SINCE the 1970s, extreme weather damage such as storms, floods, heatwaves and droughts have destroyed swathes of property and taken 61,000 lives. Accelerating global climate change has made these events more frequent and intense.
A study by New Zealand researchers, published in Nature Communications, has calculated the global figure for increased costs directly attributable to climate change.
They found that in aggregate, “the climate change-attributed costs of extreme weather over 2000–2019 are estimated to be US$2.86 trillion, or an average of $143 billion per year.” In 2022 the costs were $280bn.
The paper says, “Extreme weather events lead to significant adverse societal costs. Extreme Event Attribution (EEA), a methodology that examines how anthropogenic greenhouse gas emissions had changed the occurrence of specific extreme weather events, allows us to quantify the climate change-induced component of these costs.
The majority of the costs (63%) is due to human loss of life. The World Meteorological Organization reports that there has been a sevenfold increase in reported disaster losses from extreme weather since the 1970s.
The researchers assessed extreme weather events in the International Disaster Database (EM-DAT). They found that “anthropogenic climate change is responsible for a net $260.8bn of economic damages across the 185 matched events. This is equivalent to 53% of the total damages recorded. More than 64% of the climate change-attributed damages are connected to storms, which is expected given the high damages from events such as Hurricane Harvey. Furthermore, 16% of the attributed damages resulted from heatwaves, while floods and droughts are each responsible for 10%, and wildfires account for 2% of the net attributed damages. Lastly, cold events, calculated as a fall in climate change-attributed damages, are responsible for only −2% of net attributed damages.”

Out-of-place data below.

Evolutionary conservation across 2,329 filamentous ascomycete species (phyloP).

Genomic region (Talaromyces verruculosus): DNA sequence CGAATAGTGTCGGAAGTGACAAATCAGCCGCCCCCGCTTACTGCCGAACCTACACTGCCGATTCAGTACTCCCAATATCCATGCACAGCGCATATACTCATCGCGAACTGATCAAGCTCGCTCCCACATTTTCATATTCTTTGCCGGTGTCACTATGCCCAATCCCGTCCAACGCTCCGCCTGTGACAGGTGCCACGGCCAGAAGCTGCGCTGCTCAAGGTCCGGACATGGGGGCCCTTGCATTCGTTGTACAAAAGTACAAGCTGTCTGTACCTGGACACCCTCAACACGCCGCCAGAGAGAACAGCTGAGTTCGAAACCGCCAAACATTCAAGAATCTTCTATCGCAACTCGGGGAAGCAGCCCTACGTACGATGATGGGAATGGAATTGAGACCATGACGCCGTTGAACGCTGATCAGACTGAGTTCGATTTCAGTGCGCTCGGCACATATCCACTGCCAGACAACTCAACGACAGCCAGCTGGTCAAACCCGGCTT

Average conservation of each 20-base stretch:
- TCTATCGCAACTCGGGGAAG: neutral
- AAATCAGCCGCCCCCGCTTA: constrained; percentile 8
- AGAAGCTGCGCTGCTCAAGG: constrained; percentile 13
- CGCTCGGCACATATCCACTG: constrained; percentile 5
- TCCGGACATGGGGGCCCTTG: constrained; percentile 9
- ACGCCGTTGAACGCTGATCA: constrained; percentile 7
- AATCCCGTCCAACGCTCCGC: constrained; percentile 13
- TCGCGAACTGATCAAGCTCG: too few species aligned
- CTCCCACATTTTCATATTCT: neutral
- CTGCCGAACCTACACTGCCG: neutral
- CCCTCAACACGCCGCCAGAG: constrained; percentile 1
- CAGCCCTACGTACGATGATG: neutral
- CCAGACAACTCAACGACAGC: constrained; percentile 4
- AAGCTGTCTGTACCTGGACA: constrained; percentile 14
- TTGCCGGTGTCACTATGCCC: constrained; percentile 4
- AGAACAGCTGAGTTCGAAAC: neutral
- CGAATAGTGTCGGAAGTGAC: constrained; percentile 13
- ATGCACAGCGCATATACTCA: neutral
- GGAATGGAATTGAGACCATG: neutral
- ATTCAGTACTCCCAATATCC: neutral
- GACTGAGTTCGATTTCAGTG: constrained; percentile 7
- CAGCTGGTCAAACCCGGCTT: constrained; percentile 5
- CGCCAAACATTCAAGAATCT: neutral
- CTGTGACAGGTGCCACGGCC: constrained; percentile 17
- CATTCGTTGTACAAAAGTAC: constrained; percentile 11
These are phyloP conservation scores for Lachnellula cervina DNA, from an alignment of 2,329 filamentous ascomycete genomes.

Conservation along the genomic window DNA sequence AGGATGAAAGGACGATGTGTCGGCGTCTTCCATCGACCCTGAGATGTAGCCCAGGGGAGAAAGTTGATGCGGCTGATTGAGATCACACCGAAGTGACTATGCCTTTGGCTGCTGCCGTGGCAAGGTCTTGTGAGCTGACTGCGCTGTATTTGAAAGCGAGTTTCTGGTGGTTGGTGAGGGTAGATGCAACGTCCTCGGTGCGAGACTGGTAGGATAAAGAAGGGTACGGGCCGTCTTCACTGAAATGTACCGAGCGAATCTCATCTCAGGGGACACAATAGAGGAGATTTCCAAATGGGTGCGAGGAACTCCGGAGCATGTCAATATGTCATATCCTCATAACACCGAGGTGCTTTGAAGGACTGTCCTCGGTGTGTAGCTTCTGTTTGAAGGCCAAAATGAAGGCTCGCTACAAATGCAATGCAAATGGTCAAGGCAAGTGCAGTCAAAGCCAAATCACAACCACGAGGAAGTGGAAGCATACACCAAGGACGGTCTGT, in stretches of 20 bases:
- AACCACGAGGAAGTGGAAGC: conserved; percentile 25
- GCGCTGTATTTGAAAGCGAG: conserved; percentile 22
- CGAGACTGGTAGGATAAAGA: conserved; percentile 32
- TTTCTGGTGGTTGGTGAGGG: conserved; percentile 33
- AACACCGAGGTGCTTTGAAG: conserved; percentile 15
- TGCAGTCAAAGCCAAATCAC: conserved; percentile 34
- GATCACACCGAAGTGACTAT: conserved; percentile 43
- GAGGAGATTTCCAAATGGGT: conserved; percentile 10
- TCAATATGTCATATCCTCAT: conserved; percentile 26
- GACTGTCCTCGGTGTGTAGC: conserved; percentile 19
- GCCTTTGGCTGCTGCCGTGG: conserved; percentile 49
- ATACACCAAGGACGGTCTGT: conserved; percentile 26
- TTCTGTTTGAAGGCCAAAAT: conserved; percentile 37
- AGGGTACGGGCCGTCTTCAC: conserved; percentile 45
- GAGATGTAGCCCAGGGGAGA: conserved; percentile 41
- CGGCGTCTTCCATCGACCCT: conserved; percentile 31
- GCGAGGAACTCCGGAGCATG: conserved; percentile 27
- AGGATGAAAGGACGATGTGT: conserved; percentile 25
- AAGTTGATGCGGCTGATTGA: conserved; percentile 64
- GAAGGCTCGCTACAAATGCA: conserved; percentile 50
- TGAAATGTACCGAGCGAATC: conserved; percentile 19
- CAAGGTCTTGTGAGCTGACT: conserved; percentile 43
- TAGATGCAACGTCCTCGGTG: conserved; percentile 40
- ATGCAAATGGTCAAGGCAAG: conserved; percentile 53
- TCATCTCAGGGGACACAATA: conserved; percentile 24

The analysis used a statistical value of a life lost of $7m, an average of the figures used by the US and UK governments.
“A lot of people are very uncomfortable with the idea that we put a price tag on a life,” Ilan Noy from Victoria University of Wellington, who researched the study with Rebecca Newman from the Reserve Bank of New Zealand, told The Guardian. “But this is very standard economic practice and comes about because, ultimately, we need make decisions about [the value of] investments in various things,”
Ideally, he said, a quick attribution study on an extreme weather event would estimate the climate-related damage and lead to a rapid delivery of funds: “It would be a kind of insurance scheme for countries.” The methodology might also be useful for determining damages in climate lawsuits, he said.
Dr Stéphane Hallegatte, at the World Bank and not part of the study team, told the Guardian, “The key message is that climate change is visibly increasing global economic losses from disasters. This has been a topic of controversy, with some claiming that climate change effects are negligible compared with other factors like economic growth and urbanisation.
“This study looks at the attribution for the physical event – it’s much simpler, robust, and it provides a convincing case. It is an emerging field and uncertainties are really large. One lesson of the study is that global research centres – mostly located in rich countries – need to work more on what is happening in poorer countries.”